We got word of this early Thursday morning – the parent Facebook page blew up and the whole day was just trying to find out what was happening when.  We spoke with her and her host family, who seem like just lovely people and we hope to meet them someday soon, after all this recedes, and on Friday she was in the air.  Kim picked her up in Chicago, along with friends of ours whose vacation got cut short, and she’s home now.

To be honest I still think Lauren would have been safer sheltering in place where she was, in a country with a national health care system and a government that understands this is a medical issue rather than a campaign issue, rather than get put on a plane with all sorts of strangers coming from all sorts of places and run through two major airports full of exposure risks, but it wasn’t our call.  I’m just heartsick that she had to get yanked away from her friends and life there. 

Of course now we’re all in self-quarantine.  The CDC and our local county health service both said that travelers from Europe need to stay home for two weeks to clear the incubation period.  If we wanted to avoid that ourselves we would have had to isolate Lauren in her room during that time but that seemed callous, so we’re all home.

Of all of us I’m probably the best suited for this sort of thing, really.  Very early on in our relationship Kim had to explain to me what cabin fever was and why it was bad.  “You mean I stay home with my books and my tea and I don’t have to leave and nobody bothers me and this is a problem … why?”  She married me anyway, folks.  It’s harder on the rest but it’s one of those things that has to be done so we do it.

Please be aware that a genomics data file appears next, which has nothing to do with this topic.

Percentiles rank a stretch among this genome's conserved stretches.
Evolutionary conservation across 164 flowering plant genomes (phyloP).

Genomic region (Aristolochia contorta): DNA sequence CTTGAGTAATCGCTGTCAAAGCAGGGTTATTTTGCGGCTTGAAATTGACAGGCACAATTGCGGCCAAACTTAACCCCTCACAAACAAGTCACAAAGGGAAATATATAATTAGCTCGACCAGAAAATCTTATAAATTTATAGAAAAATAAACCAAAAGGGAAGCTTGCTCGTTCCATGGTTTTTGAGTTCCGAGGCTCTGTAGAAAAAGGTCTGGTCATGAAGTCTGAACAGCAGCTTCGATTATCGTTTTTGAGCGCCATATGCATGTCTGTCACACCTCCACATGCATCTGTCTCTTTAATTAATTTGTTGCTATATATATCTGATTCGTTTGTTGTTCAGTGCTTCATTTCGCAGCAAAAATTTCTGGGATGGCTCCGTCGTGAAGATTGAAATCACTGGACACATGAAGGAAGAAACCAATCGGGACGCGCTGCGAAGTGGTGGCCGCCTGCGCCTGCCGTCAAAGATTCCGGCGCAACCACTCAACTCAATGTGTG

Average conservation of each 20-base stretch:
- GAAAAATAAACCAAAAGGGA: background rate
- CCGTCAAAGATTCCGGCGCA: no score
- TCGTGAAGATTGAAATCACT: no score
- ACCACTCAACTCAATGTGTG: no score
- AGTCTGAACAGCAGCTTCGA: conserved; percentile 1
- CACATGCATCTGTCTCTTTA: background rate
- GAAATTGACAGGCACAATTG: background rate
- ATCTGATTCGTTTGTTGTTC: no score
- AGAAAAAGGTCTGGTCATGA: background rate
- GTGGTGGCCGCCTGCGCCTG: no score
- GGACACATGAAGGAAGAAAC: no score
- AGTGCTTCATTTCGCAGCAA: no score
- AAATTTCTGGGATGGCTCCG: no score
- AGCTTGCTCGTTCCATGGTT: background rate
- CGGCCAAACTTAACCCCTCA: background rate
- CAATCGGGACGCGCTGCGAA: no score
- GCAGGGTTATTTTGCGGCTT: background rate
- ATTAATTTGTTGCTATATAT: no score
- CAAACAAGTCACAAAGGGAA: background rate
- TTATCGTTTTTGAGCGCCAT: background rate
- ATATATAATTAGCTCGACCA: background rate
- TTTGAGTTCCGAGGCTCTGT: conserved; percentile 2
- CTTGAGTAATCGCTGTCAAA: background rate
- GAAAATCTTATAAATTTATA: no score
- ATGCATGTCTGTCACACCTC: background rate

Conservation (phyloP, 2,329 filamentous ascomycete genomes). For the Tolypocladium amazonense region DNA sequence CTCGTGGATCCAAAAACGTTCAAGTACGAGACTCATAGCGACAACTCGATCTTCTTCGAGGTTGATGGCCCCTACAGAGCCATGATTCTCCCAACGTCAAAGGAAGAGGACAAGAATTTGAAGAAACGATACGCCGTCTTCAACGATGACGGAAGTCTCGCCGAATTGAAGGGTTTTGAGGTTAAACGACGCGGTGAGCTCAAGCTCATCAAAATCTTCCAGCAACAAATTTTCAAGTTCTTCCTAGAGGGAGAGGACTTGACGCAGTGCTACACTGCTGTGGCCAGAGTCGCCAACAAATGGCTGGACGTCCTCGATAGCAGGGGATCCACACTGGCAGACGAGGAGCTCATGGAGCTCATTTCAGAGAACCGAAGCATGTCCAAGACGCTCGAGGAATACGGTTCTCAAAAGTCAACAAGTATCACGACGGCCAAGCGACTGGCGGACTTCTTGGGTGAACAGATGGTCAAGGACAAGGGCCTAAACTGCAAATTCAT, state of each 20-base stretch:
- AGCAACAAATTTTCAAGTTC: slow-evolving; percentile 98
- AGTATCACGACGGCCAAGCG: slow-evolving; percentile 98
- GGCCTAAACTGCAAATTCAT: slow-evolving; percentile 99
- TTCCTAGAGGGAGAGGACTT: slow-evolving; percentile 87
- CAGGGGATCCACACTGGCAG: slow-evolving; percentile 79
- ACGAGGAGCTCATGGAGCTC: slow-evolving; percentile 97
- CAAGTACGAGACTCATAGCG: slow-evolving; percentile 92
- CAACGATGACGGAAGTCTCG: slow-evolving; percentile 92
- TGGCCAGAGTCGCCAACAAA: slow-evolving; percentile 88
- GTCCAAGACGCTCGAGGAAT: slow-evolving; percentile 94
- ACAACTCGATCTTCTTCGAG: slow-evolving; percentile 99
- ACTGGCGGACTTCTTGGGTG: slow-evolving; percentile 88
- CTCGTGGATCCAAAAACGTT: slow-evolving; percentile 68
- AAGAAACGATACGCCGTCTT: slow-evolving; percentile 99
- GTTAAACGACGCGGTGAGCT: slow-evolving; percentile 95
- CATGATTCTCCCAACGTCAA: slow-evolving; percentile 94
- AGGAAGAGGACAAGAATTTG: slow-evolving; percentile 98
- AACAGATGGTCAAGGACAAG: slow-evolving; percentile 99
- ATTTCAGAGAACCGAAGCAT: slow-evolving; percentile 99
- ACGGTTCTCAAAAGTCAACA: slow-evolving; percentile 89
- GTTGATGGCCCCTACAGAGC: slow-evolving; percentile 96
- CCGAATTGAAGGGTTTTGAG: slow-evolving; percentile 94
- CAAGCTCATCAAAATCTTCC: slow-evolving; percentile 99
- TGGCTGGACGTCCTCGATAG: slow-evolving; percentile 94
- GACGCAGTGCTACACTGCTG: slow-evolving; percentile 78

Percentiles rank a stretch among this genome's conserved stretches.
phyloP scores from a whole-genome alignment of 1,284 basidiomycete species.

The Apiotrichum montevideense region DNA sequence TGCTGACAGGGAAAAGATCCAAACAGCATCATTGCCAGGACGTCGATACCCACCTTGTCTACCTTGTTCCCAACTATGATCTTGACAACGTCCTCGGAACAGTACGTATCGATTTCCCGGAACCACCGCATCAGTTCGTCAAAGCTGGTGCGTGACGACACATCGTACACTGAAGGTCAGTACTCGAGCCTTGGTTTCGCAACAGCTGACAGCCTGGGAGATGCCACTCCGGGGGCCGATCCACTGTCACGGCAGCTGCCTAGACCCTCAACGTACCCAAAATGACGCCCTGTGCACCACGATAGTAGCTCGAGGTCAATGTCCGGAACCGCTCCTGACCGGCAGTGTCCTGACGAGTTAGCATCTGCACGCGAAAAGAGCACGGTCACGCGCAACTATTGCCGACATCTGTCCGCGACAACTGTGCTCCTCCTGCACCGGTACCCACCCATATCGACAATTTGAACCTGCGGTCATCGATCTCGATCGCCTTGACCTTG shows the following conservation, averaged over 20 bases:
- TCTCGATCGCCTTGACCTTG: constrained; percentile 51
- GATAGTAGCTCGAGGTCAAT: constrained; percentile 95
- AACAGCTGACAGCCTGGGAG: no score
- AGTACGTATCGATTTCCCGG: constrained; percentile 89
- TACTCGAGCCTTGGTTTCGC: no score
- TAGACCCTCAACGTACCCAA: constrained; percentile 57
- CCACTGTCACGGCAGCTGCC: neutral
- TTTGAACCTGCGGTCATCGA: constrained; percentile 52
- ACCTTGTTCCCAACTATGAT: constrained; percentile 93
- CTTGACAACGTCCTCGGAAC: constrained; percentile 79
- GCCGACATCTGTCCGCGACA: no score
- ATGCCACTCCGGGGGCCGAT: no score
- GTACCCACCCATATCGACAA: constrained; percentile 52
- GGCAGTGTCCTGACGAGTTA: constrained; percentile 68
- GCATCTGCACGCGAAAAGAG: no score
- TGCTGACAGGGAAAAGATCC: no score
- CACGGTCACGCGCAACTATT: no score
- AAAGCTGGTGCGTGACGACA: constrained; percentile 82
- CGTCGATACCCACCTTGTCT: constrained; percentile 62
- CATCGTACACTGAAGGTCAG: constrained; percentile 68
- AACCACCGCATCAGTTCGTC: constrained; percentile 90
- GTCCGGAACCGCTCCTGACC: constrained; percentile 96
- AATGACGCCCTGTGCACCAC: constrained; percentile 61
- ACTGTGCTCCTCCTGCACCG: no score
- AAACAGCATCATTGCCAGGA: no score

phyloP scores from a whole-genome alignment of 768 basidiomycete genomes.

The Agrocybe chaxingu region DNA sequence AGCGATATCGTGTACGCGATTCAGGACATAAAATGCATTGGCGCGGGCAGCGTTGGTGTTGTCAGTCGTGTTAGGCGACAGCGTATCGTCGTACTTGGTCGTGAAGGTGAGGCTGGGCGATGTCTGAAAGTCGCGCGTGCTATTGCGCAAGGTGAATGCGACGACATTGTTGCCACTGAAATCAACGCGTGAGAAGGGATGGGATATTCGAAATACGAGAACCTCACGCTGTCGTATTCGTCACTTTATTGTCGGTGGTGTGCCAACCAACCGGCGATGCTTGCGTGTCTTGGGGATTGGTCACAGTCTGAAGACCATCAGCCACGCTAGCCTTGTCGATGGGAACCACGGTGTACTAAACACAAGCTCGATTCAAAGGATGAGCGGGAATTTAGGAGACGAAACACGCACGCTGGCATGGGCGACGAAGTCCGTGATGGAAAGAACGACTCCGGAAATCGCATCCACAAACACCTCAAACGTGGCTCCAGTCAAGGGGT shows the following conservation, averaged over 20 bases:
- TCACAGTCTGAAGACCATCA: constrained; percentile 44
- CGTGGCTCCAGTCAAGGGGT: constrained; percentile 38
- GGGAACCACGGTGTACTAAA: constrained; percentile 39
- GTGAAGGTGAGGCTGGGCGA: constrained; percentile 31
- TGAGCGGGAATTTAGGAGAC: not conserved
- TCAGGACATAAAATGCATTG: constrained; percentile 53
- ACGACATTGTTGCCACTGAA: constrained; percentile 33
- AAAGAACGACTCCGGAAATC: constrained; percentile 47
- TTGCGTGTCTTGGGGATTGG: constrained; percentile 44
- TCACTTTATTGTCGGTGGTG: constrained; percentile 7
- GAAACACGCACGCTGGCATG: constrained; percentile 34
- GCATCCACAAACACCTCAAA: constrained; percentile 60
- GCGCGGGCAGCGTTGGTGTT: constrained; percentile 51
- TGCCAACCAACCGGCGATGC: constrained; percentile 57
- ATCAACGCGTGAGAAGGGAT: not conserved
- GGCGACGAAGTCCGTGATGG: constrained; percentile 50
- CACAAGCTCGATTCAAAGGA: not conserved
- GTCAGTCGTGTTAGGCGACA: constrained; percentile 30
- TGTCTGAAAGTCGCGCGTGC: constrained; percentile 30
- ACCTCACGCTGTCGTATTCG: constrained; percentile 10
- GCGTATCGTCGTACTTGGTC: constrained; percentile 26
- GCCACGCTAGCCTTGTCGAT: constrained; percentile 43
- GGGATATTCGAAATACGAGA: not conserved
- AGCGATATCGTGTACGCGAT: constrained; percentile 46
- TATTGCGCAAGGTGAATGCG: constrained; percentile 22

We’re well stocked – I moved up my normal grocery run and we will not run out of food or supplies between now and when we get to go out and about again.  We’re actually allowed to leave the house as long as we don’t interact with anyone or go anywhere other people go, so my big excursion yesterday was to feed the chickens out at the barn.  The chickens don’t care about the wider world.  They get fed.  They lay eggs.  Lawsey do they lay eggs.  We have a lot of eggs.  We’ll be fine.

We had plans to see the Local Businessman High School musical this weekend, before everything changed.  They put on some impressive shows, and we were sorry to figure out that with everything else going on we wouldn’t be able to go and then they had to cancel the shows anyway, and then the governor shut down all the schools until next month just to reinforce the point.  But they figured out a way to livestream a performance, so with a few family members for an audience they got up on stage and sent it out to the rest of us last night.  It was well done, and I’m glad that the show went on.

You take what normalcy you can.